China and ASEAN should deepen and expand pragmatic cooperation in clean energy
This year marks the 10th anniversary of the proposal to build a closer China-ASEAN community with a shared future, and also the 10th anniversary of the Belt and Road Initiative. Over the past few years, China-ASEAN cooperation on clean energy, by virtue of the platform provided by green connectivity under the Belt and Road Initiative, has not only made fruitful achievements in industrial, economic and trade cooperation, but also advanced mechanism construction and the sharing of green development concepts, clean energy technologies and green management models.
In recent years, China-ASEAN trade cooperation has made notable progress against the headwind of sluggish global trade, becoming each other's biggest trading partner for three consecutive years. In the meantime, their common pursuit of green growth, featuring transition to low-carbon and clean energy, has advanced bilateral cooperation in green development.
The clean energy development strategies put forth by China and ASEAN respectively have sent a positive political signal as well. Since 2020, China's investment in renewable energy projects in Belt and Road countries has remained at more than $2 billion annually. Between 2000 and 2020, China's total public investment allocated to renewable energy projects in the ASEAN members accounted for 60 percent of total foreign public investment in the region over that period. The Plan of Action to Implement the ASEAN-China Strategic Partnership for Peace and Prosperity (2021-25), jointly formulated and released by the two sides in 2022, has further highlighted the importance of promoting knowledge sharing in renewable energy technologies and industrial cooperation. The Regional Comprehensive Economic Partnership agreement, which entered into force in January 2022, has also provided a critical opportunity for the two sides to bolster cooperation on new types of low-carbon energy industries.
Meanwhile, fueled by energy security concerns and greater competitiveness of green industries, China and ASEAN countries' complementary advantages in the clean energy industry have provided immense opportunities for bilateral cooperation in this field. According to forecasts by the International Energy Agency, ASEAN members' installed power capacity of solar photovoltaic and hydro power will surpass that of natural gas by 2035 and over 75 percent of electricity will be generated from renewables by 2040. The ASEAN members have a promising future in sustainable infrastructure, green hydrogen, etc., but are constrained by a lack of funding, underdeveloped technologies and imperfect laws and regulations.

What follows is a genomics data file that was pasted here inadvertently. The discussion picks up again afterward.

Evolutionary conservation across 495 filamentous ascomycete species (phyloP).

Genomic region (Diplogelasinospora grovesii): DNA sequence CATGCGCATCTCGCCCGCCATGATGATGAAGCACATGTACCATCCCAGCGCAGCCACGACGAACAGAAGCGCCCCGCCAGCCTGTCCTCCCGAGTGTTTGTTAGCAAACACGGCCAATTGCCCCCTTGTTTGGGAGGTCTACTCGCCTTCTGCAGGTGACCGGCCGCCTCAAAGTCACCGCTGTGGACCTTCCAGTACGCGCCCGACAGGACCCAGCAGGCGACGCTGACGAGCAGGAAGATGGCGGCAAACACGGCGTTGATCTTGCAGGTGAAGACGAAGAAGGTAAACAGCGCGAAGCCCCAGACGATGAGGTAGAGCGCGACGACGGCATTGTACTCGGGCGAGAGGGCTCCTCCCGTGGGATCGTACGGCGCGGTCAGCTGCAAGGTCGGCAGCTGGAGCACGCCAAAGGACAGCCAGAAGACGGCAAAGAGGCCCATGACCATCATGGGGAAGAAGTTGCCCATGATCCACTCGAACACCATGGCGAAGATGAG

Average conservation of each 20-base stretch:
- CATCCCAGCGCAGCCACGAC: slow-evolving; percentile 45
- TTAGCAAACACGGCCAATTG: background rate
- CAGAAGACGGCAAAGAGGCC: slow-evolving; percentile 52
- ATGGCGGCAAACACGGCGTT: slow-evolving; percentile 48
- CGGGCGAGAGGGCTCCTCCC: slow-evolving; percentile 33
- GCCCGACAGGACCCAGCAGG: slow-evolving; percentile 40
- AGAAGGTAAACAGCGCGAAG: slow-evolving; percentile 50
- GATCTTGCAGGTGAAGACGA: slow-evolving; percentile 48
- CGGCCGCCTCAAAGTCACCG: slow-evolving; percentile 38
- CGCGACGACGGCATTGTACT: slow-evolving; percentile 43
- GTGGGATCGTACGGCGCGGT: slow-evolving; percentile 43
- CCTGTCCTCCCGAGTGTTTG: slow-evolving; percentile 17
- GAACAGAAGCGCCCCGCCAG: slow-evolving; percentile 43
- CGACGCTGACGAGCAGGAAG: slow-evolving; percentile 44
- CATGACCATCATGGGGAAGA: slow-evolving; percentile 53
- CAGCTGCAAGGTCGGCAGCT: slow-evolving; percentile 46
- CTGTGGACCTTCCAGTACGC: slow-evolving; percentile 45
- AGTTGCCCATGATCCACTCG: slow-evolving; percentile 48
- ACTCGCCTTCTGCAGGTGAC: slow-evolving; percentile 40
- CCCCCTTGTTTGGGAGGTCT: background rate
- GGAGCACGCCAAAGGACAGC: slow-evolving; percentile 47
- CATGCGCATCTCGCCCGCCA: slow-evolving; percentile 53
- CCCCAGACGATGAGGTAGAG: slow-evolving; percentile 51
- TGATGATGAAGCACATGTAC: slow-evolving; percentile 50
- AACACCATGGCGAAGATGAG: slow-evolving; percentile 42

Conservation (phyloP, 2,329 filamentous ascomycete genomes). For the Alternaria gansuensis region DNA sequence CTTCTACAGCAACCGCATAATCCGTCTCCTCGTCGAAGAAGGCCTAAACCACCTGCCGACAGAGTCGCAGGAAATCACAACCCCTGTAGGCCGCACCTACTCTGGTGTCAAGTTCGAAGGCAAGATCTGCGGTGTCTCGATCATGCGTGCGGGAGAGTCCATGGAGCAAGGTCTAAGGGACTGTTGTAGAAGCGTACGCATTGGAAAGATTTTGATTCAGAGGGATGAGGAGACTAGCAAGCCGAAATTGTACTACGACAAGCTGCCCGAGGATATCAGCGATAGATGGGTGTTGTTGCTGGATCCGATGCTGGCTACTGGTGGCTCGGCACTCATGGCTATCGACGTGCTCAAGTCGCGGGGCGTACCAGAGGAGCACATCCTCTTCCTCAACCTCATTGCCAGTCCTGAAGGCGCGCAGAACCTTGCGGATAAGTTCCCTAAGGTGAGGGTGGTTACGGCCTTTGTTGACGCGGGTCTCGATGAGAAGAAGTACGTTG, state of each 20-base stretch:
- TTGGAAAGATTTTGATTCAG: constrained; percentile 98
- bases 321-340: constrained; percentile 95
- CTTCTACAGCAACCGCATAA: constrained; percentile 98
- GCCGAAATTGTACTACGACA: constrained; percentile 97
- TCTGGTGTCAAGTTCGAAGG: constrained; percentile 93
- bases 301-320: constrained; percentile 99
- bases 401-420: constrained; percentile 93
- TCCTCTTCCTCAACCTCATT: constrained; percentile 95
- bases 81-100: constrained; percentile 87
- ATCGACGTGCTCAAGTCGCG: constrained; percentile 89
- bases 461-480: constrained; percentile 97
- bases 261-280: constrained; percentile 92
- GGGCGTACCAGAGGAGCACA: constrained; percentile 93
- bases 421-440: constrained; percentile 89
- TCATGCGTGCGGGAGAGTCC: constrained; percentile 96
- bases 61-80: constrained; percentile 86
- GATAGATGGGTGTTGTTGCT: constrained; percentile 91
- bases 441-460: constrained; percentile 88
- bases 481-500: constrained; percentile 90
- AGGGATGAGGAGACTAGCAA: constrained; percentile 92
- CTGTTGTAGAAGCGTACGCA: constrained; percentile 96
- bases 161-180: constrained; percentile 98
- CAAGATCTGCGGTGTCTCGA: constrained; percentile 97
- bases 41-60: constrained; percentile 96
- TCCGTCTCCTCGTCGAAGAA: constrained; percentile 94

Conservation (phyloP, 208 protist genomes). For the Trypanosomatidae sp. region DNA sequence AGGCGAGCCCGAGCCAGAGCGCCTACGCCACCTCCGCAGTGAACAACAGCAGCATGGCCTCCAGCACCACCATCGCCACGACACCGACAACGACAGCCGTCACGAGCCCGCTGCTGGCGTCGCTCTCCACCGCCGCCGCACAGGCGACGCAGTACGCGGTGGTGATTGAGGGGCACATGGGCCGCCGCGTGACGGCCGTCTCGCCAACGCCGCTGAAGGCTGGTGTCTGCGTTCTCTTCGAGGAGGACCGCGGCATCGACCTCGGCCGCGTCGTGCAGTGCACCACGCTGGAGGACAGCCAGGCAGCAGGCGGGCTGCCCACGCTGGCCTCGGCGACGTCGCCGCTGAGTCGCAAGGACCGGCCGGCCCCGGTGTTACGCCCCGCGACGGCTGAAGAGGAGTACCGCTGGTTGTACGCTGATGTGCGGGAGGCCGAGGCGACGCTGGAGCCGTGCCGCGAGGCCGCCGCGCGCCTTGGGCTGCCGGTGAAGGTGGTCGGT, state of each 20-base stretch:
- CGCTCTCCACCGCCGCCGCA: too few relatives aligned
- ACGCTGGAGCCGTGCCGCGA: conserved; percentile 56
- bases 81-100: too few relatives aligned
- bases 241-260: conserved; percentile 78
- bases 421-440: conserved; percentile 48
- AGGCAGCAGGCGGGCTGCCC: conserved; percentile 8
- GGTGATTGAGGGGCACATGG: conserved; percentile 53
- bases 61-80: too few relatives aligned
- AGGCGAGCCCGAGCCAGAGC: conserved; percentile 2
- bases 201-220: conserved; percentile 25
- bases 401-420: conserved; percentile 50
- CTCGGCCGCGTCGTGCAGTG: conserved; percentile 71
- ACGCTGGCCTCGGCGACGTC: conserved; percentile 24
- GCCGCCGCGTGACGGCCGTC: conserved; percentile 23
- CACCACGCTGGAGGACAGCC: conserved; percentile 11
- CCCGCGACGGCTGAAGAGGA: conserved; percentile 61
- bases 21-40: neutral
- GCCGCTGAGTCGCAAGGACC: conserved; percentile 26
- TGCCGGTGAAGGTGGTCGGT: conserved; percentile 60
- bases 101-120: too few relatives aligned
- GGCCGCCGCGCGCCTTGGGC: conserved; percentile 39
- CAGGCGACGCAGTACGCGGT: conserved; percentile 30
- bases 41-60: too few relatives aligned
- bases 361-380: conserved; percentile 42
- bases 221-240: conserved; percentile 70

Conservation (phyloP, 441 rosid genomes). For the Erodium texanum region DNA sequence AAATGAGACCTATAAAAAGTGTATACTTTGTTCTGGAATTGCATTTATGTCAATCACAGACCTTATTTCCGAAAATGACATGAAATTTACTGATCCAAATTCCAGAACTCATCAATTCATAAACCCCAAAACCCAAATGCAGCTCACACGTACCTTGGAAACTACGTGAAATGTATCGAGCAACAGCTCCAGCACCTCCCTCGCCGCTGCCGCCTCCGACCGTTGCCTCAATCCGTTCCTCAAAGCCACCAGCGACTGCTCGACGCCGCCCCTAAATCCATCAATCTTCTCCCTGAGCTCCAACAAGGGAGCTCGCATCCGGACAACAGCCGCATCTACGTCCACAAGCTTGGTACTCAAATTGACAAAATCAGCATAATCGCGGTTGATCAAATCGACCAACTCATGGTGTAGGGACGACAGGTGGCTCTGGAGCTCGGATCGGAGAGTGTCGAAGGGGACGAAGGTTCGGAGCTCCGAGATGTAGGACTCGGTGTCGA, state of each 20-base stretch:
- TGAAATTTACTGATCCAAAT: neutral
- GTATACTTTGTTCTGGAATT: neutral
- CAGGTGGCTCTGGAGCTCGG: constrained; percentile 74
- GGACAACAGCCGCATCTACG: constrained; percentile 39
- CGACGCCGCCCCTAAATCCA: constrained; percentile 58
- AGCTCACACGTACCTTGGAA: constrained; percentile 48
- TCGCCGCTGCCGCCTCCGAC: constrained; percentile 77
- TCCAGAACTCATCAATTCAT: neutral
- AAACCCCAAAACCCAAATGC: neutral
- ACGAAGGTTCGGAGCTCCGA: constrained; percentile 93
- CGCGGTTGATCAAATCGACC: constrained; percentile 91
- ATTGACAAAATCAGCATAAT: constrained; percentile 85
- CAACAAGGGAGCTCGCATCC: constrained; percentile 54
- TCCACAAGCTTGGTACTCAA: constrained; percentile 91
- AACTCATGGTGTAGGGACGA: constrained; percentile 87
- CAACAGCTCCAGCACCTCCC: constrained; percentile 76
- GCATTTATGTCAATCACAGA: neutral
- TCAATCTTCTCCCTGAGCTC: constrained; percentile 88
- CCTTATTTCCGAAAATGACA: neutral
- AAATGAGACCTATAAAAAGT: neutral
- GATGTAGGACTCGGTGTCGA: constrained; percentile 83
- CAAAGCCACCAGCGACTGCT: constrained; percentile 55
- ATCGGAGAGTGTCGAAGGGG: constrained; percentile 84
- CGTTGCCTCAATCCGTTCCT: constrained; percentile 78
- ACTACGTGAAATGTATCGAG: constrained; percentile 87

China, as an electricity-transition pioneer among developing countries, can be a booster for the transition in ASEAN by providing green investment, green energy equipment and low-carbon technologies for the ASEAN members.
Over the past decade, China-ASEAN interactions on clean energy agenda have become more institutionalized via three major regional cooperation platforms — the East Asia Summit, China-ASEAN (10+1) leaders' meeting and the meeting of ASEAN, China, Japan and the Republic of Korea (10+3). China has not only strengthened dialogue and exchanges with the ASEAN members as a whole, but also advanced green partnerships with each ASEAN member state in accordance with their respective resource endowments and policy priorities, such as advancing a number of major hydro power projects with Myanmar and Laos under the Lancang-Mekong cooperation mechanism, developing offshore wind power projects in collaboration with Vietnam and the Philippines, and attaching great importance to cooperation with Malaysia in the solar photovoltaic industry.
Such priorities have greatly enhanced the two sides' resource utilization rate and the efficiency of bilateral cooperation. Aside from institutional improvements, China has also strengthened soft connectivity with the ASEAN members with regard to standard specification and technical management, among others. China's standard specification and green management models have gradually gone global through integrated technical and management support — such as planning and design, equipment manufacturing, engineering construction and operating maintenance in clean energy cooperation projects — becoming the name card of bilateral green connectivity.